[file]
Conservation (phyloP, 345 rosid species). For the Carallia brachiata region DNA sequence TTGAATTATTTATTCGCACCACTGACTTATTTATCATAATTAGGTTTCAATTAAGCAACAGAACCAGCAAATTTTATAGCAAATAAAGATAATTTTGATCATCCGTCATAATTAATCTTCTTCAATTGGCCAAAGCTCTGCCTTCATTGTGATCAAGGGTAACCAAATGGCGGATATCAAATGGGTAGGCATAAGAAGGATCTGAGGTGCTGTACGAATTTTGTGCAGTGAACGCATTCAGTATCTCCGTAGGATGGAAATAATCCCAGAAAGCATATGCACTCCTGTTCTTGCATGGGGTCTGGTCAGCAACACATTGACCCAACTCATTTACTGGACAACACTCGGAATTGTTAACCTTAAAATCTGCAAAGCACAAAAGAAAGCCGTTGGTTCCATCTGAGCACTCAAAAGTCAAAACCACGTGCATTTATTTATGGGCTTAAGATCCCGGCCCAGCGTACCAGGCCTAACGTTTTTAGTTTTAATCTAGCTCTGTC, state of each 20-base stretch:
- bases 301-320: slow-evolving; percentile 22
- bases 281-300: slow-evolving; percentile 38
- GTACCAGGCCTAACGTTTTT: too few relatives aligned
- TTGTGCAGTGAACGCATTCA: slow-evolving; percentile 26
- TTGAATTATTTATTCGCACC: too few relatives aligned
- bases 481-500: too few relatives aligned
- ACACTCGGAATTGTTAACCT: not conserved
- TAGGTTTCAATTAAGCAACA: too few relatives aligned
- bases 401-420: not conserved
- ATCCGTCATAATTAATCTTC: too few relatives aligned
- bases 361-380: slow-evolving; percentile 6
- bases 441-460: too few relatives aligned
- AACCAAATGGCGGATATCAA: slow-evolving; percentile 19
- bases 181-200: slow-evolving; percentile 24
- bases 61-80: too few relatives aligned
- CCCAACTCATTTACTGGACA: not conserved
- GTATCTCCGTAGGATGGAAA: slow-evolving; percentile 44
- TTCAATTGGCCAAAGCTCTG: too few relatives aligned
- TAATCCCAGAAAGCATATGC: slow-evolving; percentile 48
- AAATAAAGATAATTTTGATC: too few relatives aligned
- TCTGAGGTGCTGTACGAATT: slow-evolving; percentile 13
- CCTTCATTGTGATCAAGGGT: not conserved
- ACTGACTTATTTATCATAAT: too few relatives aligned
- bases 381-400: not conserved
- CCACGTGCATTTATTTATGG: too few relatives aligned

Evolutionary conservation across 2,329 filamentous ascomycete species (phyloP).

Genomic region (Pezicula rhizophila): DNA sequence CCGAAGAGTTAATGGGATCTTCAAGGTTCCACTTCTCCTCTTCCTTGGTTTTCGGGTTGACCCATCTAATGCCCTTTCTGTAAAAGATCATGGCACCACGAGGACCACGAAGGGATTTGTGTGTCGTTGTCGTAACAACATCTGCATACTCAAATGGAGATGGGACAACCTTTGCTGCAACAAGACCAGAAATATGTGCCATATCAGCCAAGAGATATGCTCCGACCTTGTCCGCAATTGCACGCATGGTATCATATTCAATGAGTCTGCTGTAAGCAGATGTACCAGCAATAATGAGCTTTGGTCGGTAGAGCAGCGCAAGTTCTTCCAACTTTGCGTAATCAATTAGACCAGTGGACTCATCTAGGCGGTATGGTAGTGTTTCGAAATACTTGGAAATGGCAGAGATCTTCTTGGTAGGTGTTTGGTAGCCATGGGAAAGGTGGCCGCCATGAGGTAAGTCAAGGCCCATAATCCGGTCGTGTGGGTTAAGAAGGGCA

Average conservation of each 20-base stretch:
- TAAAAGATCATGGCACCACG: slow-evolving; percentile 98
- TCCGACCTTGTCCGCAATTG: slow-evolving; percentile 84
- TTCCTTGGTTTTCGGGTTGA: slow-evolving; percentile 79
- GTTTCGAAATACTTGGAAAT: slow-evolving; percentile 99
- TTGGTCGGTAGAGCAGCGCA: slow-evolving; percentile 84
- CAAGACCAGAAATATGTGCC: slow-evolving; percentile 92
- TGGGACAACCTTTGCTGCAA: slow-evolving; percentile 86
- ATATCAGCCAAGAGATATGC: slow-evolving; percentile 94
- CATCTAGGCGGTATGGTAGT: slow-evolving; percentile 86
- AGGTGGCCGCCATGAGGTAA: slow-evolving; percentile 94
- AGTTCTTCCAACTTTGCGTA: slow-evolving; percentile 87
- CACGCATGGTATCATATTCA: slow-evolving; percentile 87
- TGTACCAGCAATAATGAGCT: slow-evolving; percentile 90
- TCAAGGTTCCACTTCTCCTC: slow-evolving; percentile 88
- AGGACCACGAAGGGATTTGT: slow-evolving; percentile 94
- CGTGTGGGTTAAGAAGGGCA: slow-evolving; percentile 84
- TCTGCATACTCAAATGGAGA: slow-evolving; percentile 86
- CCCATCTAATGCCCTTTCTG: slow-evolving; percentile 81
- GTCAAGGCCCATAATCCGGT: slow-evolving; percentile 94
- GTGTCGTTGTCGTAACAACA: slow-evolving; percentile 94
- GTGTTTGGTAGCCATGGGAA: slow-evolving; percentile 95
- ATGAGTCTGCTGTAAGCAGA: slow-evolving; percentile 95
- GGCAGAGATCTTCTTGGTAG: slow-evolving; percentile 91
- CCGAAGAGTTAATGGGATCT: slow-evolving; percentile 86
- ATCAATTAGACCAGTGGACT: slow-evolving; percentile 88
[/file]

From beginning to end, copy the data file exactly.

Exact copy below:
Conservation (phyloP, 345 rosid species). For the Carallia brachiata region DNA sequence TTGAATTATTTATTCGCACCACTGACTTATTTATCATAATTAGGTTTCAATTAAGCAACAGAACCAGCAAATTTTATAGCAAATAAAGATAATTTTGATCATCCGTCATAATTAATCTTCTTCAATTGGCCAAAGCTCTGCCTTCATTGTGATCAAGGGTAACCAAATGGCGGATATCAAATGGGTAGGCATAAGAAGGATCTGAGGTGCTGTACGAATTTTGTGCAGTGAACGCATTCAGTATCTCCGTAGGATGGAAATAATCCCAGAAAGCATATGCACTCCTGTTCTTGCATGGGGTCTGGTCAGCAACACATTGACCCAACTCATTTACTGGACAACACTCGGAATTGTTAACCTTAAAATCTGCAAAGCACAAAAGAAAGCCGTTGGTTCCATCTGAGCACTCAAAAGTCAAAACCACGTGCATTTATTTATGGGCTTAAGATCCCGGCCCAGCGTACCAGGCCTAACGTTTTTAGTTTTAATCTAGCTCTGTC, state of each 20-base stretch:
- bases 301-320: slow-evolving; percentile 22
- bases 281-300: slow-evolving; percentile 38
- GTACCAGGCCTAACGTTTTT: too few relatives aligned
- TTGTGCAGTGAACGCATTCA: slow-evolving; percentile 26
- TTGAATTATTTATTCGCACC: too few relatives aligned
- bases 481-500: too few relatives aligned
- ACACTCGGAATTGTTAACCT: not conserved
- TAGGTTTCAATTAAGCAACA: too few relatives aligned
- bases 401-420: not conserved
- ATCCGTCATAATTAATCTTC: too few relatives aligned
- bases 361-380: slow-evolving; percentile 6
- bases 441-460: too few relatives aligned
- AACCAAATGGCGGATATCAA: slow-evolving; percentile 19
- bases 181-200: slow-evolving; percentile 24
- bases 61-80: too few relatives aligned
- CCCAACTCATTTACTGGACA: not conserved
- GTATCTCCGTAGGATGGAAA: slow-evolving; percentile 44
- TTCAATTGGCCAAAGCTCTG: too few relatives aligned
- TAATCCCAGAAAGCATATGC: slow-evolving; percentile 48
- AAATAAAGATAATTTTGATC: too few relatives aligned
- TCTGAGGTGCTGTACGAATT: slow-evolving; percentile 13
- CCTTCATTGTGATCAAGGGT: not conserved
- ACTGACTTATTTATCATAAT: too few relatives aligned
- bases 381-400: not conserved
- CCACGTGCATTTATTTATGG: too few relatives aligned

Evolutionary conservation across 2,329 filamentous ascomycete species (phyloP).

Genomic region (Pezicula rhizophila): DNA sequence CCGAAGAGTTAATGGGATCTTCAAGGTTCCACTTCTCCTCTTCCTTGGTTTTCGGGTTGACCCATCTAATGCCCTTTCTGTAAAAGATCATGGCACCACGAGGACCACGAAGGGATTTGTGTGTCGTTGTCGTAACAACATCTGCATACTCAAATGGAGATGGGACAACCTTTGCTGCAACAAGACCAGAAATATGTGCCATATCAGCCAAGAGATATGCTCCGACCTTGTCCGCAATTGCACGCATGGTATCATATTCAATGAGTCTGCTGTAAGCAGATGTACCAGCAATAATGAGCTTTGGTCGGTAGAGCAGCGCAAGTTCTTCCAACTTTGCGTAATCAATTAGACCAGTGGACTCATCTAGGCGGTATGGTAGTGTTTCGAAATACTTGGAAATGGCAGAGATCTTCTTGGTAGGTGTTTGGTAGCCATGGGAAAGGTGGCCGCCATGAGGTAAGTCAAGGCCCATAATCCGGTCGTGTGGGTTAAGAAGGGCA

Average conservation of each 20-base stretch:
- TAAAAGATCATGGCACCACG: slow-evolving; percentile 98
- TCCGACCTTGTCCGCAATTG: slow-evolving; percentile 84
- TTCCTTGGTTTTCGGGTTGA: slow-evolving; percentile 79
- GTTTCGAAATACTTGGAAAT: slow-evolving; percentile 99
- TTGGTCGGTAGAGCAGCGCA: slow-evolving; percentile 84
- CAAGACCAGAAATATGTGCC: slow-evolving; percentile 92
- TGGGACAACCTTTGCTGCAA: slow-evolving; percentile 86
- ATATCAGCCAAGAGATATGC: slow-evolving; percentile 94
- CATCTAGGCGGTATGGTAGT: slow-evolving; percentile 86
- AGGTGGCCGCCATGAGGTAA: slow-evolving; percentile 94
- AGTTCTTCCAACTTTGCGTA: slow-evolving; percentile 87
- CACGCATGGTATCATATTCA: slow-evolving; percentile 87
- TGTACCAGCAATAATGAGCT: slow-evolving; percentile 90
- TCAAGGTTCCACTTCTCCTC: slow-evolving; percentile 88
- AGGACCACGAAGGGATTTGT: slow-evolving; percentile 94
- CGTGTGGGTTAAGAAGGGCA: slow-evolving; percentile 84
- TCTGCATACTCAAATGGAGA: slow-evolving; percentile 86
- CCCATCTAATGCCCTTTCTG: slow-evolving; percentile 81
- GTCAAGGCCCATAATCCGGT: slow-evolving; percentile 94
- GTGTCGTTGTCGTAACAACA: slow-evolving; percentile 94
- GTGTTTGGTAGCCATGGGAA: slow-evolving; percentile 95
- ATGAGTCTGCTGTAAGCAGA: slow-evolving; percentile 95
- GGCAGAGATCTTCTTGGTAG: slow-evolving; percentile 91
- CCGAAGAGTTAATGGGATCT: slow-evolving; percentile 86
- ATCAATTAGACCAGTGGACT: slow-evolving; percentile 88